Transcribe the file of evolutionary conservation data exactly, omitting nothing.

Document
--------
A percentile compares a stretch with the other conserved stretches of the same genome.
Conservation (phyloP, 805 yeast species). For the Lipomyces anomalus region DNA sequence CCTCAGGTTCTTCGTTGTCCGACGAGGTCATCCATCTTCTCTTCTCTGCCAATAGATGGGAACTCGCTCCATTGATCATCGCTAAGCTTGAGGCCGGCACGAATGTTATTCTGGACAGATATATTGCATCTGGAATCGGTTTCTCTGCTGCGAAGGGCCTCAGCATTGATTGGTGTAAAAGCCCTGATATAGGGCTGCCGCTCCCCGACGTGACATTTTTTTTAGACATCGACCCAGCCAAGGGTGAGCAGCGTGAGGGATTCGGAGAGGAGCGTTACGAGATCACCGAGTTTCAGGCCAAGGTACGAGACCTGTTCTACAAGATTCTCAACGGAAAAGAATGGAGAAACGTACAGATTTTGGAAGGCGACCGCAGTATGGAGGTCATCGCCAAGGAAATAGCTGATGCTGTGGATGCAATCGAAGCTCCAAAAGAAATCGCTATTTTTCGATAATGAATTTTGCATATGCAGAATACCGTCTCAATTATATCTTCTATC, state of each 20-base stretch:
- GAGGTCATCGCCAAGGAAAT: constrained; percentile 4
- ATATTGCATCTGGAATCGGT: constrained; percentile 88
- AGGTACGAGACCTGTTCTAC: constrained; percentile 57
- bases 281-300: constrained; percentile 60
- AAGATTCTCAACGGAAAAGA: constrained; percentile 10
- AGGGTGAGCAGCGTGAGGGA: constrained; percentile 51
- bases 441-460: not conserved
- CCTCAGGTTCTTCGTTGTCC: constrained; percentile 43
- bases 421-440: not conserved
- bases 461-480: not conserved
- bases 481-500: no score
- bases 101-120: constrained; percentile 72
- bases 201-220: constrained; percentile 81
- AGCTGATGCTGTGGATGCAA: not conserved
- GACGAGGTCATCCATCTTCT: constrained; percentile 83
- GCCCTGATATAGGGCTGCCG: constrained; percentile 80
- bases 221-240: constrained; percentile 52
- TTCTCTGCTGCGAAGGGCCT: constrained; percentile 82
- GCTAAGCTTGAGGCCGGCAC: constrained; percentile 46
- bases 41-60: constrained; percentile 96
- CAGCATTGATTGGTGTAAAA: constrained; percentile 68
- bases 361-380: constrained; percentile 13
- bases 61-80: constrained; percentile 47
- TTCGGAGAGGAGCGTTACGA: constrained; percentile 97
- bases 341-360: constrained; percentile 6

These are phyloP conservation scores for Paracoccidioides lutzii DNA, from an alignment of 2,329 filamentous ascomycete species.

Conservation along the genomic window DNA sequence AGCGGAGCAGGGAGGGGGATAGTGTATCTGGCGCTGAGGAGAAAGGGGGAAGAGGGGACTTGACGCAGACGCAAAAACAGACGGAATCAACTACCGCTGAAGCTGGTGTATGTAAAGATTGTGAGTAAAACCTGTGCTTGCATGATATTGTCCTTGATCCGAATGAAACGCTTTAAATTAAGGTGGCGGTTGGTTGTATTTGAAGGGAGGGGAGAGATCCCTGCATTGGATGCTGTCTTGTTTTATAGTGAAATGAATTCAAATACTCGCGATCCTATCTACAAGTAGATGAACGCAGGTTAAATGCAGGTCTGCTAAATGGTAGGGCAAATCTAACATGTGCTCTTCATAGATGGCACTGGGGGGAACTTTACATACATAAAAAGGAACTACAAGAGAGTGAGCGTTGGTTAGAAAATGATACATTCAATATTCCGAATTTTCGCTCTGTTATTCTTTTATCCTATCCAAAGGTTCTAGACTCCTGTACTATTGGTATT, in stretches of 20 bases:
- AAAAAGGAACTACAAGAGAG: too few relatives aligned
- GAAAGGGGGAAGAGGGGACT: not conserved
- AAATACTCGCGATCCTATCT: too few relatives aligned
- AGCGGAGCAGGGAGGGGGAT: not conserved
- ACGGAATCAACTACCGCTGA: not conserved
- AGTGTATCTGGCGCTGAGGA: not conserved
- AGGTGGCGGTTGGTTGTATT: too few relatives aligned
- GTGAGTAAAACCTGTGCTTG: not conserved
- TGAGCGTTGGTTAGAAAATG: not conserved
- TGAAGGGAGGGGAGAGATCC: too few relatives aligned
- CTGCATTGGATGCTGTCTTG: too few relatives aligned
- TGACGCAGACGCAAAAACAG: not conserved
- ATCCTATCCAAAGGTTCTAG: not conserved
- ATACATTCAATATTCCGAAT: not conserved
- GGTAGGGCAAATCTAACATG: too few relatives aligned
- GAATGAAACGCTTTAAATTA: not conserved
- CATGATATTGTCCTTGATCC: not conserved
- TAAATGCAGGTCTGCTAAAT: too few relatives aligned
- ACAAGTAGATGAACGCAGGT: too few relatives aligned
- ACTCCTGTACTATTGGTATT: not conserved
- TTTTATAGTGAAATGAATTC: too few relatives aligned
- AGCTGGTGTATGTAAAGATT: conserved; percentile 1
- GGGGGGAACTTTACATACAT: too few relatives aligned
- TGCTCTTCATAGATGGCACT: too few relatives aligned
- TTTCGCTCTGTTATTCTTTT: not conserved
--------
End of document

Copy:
A percentile compares a stretch with the other conserved stretches of the same genome.
Conservation (phyloP, 805 yeast species). For the Lipomyces anomalus region DNA sequence CCTCAGGTTCTTCGTTGTCCGACGAGGTCATCCATCTTCTCTTCTCTGCCAATAGATGGGAACTCGCTCCATTGATCATCGCTAAGCTTGAGGCCGGCACGAATGTTATTCTGGACAGATATATTGCATCTGGAATCGGTTTCTCTGCTGCGAAGGGCCTCAGCATTGATTGGTGTAAAAGCCCTGATATAGGGCTGCCGCTCCCCGACGTGACATTTTTTTTAGACATCGACCCAGCCAAGGGTGAGCAGCGTGAGGGATTCGGAGAGGAGCGTTACGAGATCACCGAGTTTCAGGCCAAGGTACGAGACCTGTTCTACAAGATTCTCAACGGAAAAGAATGGAGAAACGTACAGATTTTGGAAGGCGACCGCAGTATGGAGGTCATCGCCAAGGAAATAGCTGATGCTGTGGATGCAATCGAAGCTCCAAAAGAAATCGCTATTTTTCGATAATGAATTTTGCATATGCAGAATACCGTCTCAATTATATCTTCTATC, state of each 20-base stretch:
- GAGGTCATCGCCAAGGAAAT: constrained; percentile 4
- ATATTGCATCTGGAATCGGT: constrained; percentile 88
- AGGTACGAGACCTGTTCTAC: constrained; percentile 57
- bases 281-300: constrained; percentile 60
- AAGATTCTCAACGGAAAAGA: constrained; percentile 10
- AGGGTGAGCAGCGTGAGGGA: constrained; percentile 51
- bases 441-460: not conserved
- CCTCAGGTTCTTCGTTGTCC: constrained; percentile 43
- bases 421-440: not conserved
- bases 461-480: not conserved
- bases 481-500: no score
- bases 101-120: constrained; percentile 72
- bases 201-220: constrained; percentile 81
- AGCTGATGCTGTGGATGCAA: not conserved
- GACGAGGTCATCCATCTTCT: constrained; percentile 83
- GCCCTGATATAGGGCTGCCG: constrained; percentile 80
- bases 221-240: constrained; percentile 52
- TTCTCTGCTGCGAAGGGCCT: constrained; percentile 82
- GCTAAGCTTGAGGCCGGCAC: constrained; percentile 46
- bases 41-60: constrained; percentile 96
- CAGCATTGATTGGTGTAAAA: constrained; percentile 68
- bases 361-380: constrained; percentile 13
- bases 61-80: constrained; percentile 47
- TTCGGAGAGGAGCGTTACGA: constrained; percentile 97
- bases 341-360: constrained; percentile 6

These are phyloP conservation scores for Paracoccidioides lutzii DNA, from an alignment of 2,329 filamentous ascomycete species.

Conservation along the genomic window DNA sequence AGCGGAGCAGGGAGGGGGATAGTGTATCTGGCGCTGAGGAGAAAGGGGGAAGAGGGGACTTGACGCAGACGCAAAAACAGACGGAATCAACTACCGCTGAAGCTGGTGTATGTAAAGATTGTGAGTAAAACCTGTGCTTGCATGATATTGTCCTTGATCCGAATGAAACGCTTTAAATTAAGGTGGCGGTTGGTTGTATTTGAAGGGAGGGGAGAGATCCCTGCATTGGATGCTGTCTTGTTTTATAGTGAAATGAATTCAAATACTCGCGATCCTATCTACAAGTAGATGAACGCAGGTTAAATGCAGGTCTGCTAAATGGTAGGGCAAATCTAACATGTGCTCTTCATAGATGGCACTGGGGGGAACTTTACATACATAAAAAGGAACTACAAGAGAGTGAGCGTTGGTTAGAAAATGATACATTCAATATTCCGAATTTTCGCTCTGTTATTCTTTTATCCTATCCAAAGGTTCTAGACTCCTGTACTATTGGTATT, in stretches of 20 bases:
- AAAAAGGAACTACAAGAGAG: too few relatives aligned
- GAAAGGGGGAAGAGGGGACT: not conserved
- AAATACTCGCGATCCTATCT: too few relatives aligned
- AGCGGAGCAGGGAGGGGGAT: not conserved
- ACGGAATCAACTACCGCTGA: not conserved
- AGTGTATCTGGCGCTGAGGA: not conserved
- AGGTGGCGGTTGGTTGTATT: too few relatives aligned
- GTGAGTAAAACCTGTGCTTG: not conserved
- TGAGCGTTGGTTAGAAAATG: not conserved
- TGAAGGGAGGGGAGAGATCC: too few relatives aligned
- CTGCATTGGATGCTGTCTTG: too few relatives aligned
- TGACGCAGACGCAAAAACAG: not conserved
- ATCCTATCCAAAGGTTCTAG: not conserved
- ATACATTCAATATTCCGAAT: not conserved
- GGTAGGGCAAATCTAACATG: too few relatives aligned
- GAATGAAACGCTTTAAATTA: not conserved
- CATGATATTGTCCTTGATCC: not conserved
- TAAATGCAGGTCTGCTAAAT: too few relatives aligned
- ACAAGTAGATGAACGCAGGT: too few relatives aligned
- ACTCCTGTACTATTGGTATT: not conserved
- TTTTATAGTGAAATGAATTC: too few relatives aligned
- AGCTGGTGTATGTAAAGATT: conserved; percentile 1
- GGGGGGAACTTTACATACAT: too few relatives aligned
- TGCTCTTCATAGATGGCACT: too few relatives aligned
- TTTCGCTCTGTTATTCTTTT: not conserved